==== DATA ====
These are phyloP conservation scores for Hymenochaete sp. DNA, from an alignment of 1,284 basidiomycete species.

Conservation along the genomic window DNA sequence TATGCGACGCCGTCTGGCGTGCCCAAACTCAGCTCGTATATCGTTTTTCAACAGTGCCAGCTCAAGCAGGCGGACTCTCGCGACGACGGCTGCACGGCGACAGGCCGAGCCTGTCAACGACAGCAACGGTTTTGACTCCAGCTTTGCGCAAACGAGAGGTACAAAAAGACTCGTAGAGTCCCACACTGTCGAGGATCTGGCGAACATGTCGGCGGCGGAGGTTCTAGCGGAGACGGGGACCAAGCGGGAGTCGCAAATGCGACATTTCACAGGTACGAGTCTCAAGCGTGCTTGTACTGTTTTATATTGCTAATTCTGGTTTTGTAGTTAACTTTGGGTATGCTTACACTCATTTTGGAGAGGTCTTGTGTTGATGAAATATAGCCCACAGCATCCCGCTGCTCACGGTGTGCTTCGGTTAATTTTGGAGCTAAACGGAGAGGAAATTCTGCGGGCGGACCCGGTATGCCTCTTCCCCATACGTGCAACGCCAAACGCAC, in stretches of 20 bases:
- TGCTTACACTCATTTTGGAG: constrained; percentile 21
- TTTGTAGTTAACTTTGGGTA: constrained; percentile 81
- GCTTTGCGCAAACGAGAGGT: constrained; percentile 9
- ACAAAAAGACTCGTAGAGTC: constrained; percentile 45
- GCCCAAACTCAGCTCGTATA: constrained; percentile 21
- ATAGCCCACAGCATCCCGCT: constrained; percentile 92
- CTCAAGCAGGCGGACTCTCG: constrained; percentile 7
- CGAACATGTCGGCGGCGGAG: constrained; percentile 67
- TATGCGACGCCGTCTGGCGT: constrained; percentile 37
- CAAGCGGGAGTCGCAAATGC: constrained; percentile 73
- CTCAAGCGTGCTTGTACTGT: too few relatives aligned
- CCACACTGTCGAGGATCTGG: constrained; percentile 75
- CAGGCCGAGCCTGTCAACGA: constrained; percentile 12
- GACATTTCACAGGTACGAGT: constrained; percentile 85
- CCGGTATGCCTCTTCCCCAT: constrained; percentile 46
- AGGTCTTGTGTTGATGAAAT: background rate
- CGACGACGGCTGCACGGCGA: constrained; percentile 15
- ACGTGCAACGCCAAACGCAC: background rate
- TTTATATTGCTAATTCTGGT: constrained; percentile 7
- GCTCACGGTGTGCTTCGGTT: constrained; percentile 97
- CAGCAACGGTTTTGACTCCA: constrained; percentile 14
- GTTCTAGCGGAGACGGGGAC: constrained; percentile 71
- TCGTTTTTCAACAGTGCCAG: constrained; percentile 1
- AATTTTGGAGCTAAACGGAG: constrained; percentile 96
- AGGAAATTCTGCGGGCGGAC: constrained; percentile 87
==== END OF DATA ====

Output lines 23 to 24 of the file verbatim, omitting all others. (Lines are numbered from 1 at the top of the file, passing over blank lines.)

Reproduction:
- CAGCAACGGTTTTGACTCCA: constrained; percentile 14
- GTTCTAGCGGAGACGGGGAC: constrained; percentile 71